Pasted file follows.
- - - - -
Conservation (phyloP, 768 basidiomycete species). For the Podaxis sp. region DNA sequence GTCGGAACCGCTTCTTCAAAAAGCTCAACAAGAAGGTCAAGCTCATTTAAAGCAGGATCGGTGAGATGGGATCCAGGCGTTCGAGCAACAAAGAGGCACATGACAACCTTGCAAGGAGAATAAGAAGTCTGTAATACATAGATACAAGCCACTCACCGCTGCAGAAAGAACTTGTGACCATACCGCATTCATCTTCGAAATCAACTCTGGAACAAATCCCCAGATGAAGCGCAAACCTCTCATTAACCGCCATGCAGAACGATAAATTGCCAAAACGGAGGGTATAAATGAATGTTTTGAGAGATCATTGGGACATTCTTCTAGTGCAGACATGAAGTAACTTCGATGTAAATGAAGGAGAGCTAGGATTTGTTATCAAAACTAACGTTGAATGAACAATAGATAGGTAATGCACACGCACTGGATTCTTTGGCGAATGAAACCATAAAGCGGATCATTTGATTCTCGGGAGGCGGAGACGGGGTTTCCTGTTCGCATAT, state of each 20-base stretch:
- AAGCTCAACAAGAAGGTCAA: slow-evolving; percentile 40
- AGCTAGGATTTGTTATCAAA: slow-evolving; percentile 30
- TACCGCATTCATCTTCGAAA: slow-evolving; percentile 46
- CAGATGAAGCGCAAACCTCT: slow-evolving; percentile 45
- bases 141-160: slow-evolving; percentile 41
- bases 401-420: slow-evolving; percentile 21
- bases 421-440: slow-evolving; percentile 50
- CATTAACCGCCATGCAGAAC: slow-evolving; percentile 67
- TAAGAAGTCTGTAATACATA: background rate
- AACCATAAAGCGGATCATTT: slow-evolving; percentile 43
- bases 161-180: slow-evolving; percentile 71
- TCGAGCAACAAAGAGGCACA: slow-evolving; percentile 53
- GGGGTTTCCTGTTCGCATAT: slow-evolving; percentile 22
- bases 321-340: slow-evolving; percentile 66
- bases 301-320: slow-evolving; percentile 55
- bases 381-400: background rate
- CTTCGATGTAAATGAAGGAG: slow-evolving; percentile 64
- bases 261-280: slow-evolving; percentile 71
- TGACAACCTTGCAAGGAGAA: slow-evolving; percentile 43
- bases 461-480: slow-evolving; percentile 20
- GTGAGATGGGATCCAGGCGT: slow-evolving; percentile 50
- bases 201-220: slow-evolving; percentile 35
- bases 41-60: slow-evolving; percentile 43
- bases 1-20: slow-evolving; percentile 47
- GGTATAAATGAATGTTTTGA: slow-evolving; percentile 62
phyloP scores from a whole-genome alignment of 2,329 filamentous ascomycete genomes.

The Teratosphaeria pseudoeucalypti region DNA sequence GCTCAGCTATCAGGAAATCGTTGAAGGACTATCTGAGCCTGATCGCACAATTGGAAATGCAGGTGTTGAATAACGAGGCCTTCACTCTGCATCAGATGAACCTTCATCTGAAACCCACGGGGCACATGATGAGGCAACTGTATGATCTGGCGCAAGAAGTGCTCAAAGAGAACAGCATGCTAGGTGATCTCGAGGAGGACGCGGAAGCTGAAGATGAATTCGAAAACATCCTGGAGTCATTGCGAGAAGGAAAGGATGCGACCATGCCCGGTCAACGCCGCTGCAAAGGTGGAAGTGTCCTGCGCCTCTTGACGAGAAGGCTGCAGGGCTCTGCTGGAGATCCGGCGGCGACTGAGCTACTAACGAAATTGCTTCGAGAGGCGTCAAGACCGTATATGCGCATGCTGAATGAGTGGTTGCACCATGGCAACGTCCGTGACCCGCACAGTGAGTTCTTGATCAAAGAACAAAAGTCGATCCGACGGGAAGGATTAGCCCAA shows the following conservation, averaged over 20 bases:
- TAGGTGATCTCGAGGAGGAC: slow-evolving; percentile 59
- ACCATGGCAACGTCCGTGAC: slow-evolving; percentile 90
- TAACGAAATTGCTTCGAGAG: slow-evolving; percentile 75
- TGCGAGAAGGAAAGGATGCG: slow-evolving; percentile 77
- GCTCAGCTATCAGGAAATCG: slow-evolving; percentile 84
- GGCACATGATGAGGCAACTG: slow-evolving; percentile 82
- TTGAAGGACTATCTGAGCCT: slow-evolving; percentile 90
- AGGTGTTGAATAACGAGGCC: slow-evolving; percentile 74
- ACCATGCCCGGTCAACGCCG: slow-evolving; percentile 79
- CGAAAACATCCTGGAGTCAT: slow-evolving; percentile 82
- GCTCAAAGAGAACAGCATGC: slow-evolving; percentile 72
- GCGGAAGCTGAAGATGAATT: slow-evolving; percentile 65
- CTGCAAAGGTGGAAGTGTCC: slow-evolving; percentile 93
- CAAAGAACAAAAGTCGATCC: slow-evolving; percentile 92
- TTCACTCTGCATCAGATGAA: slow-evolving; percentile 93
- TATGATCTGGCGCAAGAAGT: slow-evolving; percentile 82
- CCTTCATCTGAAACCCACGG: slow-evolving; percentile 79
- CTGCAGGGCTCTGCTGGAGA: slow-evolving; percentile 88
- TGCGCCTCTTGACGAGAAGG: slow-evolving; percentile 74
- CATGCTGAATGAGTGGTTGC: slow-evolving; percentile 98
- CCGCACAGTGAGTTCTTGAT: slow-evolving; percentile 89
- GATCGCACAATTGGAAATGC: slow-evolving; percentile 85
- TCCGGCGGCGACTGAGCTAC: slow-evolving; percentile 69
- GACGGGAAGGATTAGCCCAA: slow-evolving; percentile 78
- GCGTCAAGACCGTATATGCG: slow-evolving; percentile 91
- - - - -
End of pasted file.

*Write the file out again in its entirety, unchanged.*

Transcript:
Conservation (phyloP, 768 basidiomycete species). For the Podaxis sp. region DNA sequence GTCGGAACCGCTTCTTCAAAAAGCTCAACAAGAAGGTCAAGCTCATTTAAAGCAGGATCGGTGAGATGGGATCCAGGCGTTCGAGCAACAAAGAGGCACATGACAACCTTGCAAGGAGAATAAGAAGTCTGTAATACATAGATACAAGCCACTCACCGCTGCAGAAAGAACTTGTGACCATACCGCATTCATCTTCGAAATCAACTCTGGAACAAATCCCCAGATGAAGCGCAAACCTCTCATTAACCGCCATGCAGAACGATAAATTGCCAAAACGGAGGGTATAAATGAATGTTTTGAGAGATCATTGGGACATTCTTCTAGTGCAGACATGAAGTAACTTCGATGTAAATGAAGGAGAGCTAGGATTTGTTATCAAAACTAACGTTGAATGAACAATAGATAGGTAATGCACACGCACTGGATTCTTTGGCGAATGAAACCATAAAGCGGATCATTTGATTCTCGGGAGGCGGAGACGGGGTTTCCTGTTCGCATAT, state of each 20-base stretch:
- AAGCTCAACAAGAAGGTCAA: slow-evolving; percentile 40
- AGCTAGGATTTGTTATCAAA: slow-evolving; percentile 30
- TACCGCATTCATCTTCGAAA: slow-evolving; percentile 46
- CAGATGAAGCGCAAACCTCT: slow-evolving; percentile 45
- bases 141-160: slow-evolving; percentile 41
- bases 401-420: slow-evolving; percentile 21
- bases 421-440: slow-evolving; percentile 50
- CATTAACCGCCATGCAGAAC: slow-evolving; percentile 67
- TAAGAAGTCTGTAATACATA: background rate
- AACCATAAAGCGGATCATTT: slow-evolving; percentile 43
- bases 161-180: slow-evolving; percentile 71
- TCGAGCAACAAAGAGGCACA: slow-evolving; percentile 53
- GGGGTTTCCTGTTCGCATAT: slow-evolving; percentile 22
- bases 321-340: slow-evolving; percentile 66
- bases 301-320: slow-evolving; percentile 55
- bases 381-400: background rate
- CTTCGATGTAAATGAAGGAG: slow-evolving; percentile 64
- bases 261-280: slow-evolving; percentile 71
- TGACAACCTTGCAAGGAGAA: slow-evolving; percentile 43
- bases 461-480: slow-evolving; percentile 20
- GTGAGATGGGATCCAGGCGT: slow-evolving; percentile 50
- bases 201-220: slow-evolving; percentile 35
- bases 41-60: slow-evolving; percentile 43
- bases 1-20: slow-evolving; percentile 47
- GGTATAAATGAATGTTTTGA: slow-evolving; percentile 62
phyloP scores from a whole-genome alignment of 2,329 filamentous ascomycete genomes.

The Teratosphaeria pseudoeucalypti region DNA sequence GCTCAGCTATCAGGAAATCGTTGAAGGACTATCTGAGCCTGATCGCACAATTGGAAATGCAGGTGTTGAATAACGAGGCCTTCACTCTGCATCAGATGAACCTTCATCTGAAACCCACGGGGCACATGATGAGGCAACTGTATGATCTGGCGCAAGAAGTGCTCAAAGAGAACAGCATGCTAGGTGATCTCGAGGAGGACGCGGAAGCTGAAGATGAATTCGAAAACATCCTGGAGTCATTGCGAGAAGGAAAGGATGCGACCATGCCCGGTCAACGCCGCTGCAAAGGTGGAAGTGTCCTGCGCCTCTTGACGAGAAGGCTGCAGGGCTCTGCTGGAGATCCGGCGGCGACTGAGCTACTAACGAAATTGCTTCGAGAGGCGTCAAGACCGTATATGCGCATGCTGAATGAGTGGTTGCACCATGGCAACGTCCGTGACCCGCACAGTGAGTTCTTGATCAAAGAACAAAAGTCGATCCGACGGGAAGGATTAGCCCAA shows the following conservation, averaged over 20 bases:
- TAGGTGATCTCGAGGAGGAC: slow-evolving; percentile 59
- ACCATGGCAACGTCCGTGAC: slow-evolving; percentile 90
- TAACGAAATTGCTTCGAGAG: slow-evolving; percentile 75
- TGCGAGAAGGAAAGGATGCG: slow-evolving; percentile 77
- GCTCAGCTATCAGGAAATCG: slow-evolving; percentile 84
- GGCACATGATGAGGCAACTG: slow-evolving; percentile 82
- TTGAAGGACTATCTGAGCCT: slow-evolving; percentile 90
- AGGTGTTGAATAACGAGGCC: slow-evolving; percentile 74
- ACCATGCCCGGTCAACGCCG: slow-evolving; percentile 79
- CGAAAACATCCTGGAGTCAT: slow-evolving; percentile 82
- GCTCAAAGAGAACAGCATGC: slow-evolving; percentile 72
- GCGGAAGCTGAAGATGAATT: slow-evolving; percentile 65
- CTGCAAAGGTGGAAGTGTCC: slow-evolving; percentile 93
- CAAAGAACAAAAGTCGATCC: slow-evolving; percentile 92
- TTCACTCTGCATCAGATGAA: slow-evolving; percentile 93
- TATGATCTGGCGCAAGAAGT: slow-evolving; percentile 82
- CCTTCATCTGAAACCCACGG: slow-evolving; percentile 79
- CTGCAGGGCTCTGCTGGAGA: slow-evolving; percentile 88
- TGCGCCTCTTGACGAGAAGG: slow-evolving; percentile 74
- CATGCTGAATGAGTGGTTGC: slow-evolving; percentile 98
- CCGCACAGTGAGTTCTTGAT: slow-evolving; percentile 89
- GATCGCACAATTGGAAATGC: slow-evolving; percentile 85
- TCCGGCGGCGACTGAGCTAC: slow-evolving; percentile 69
- GACGGGAAGGATTAGCCCAA: slow-evolving; percentile 78
- GCGTCAAGACCGTATATGCG: slow-evolving; percentile 91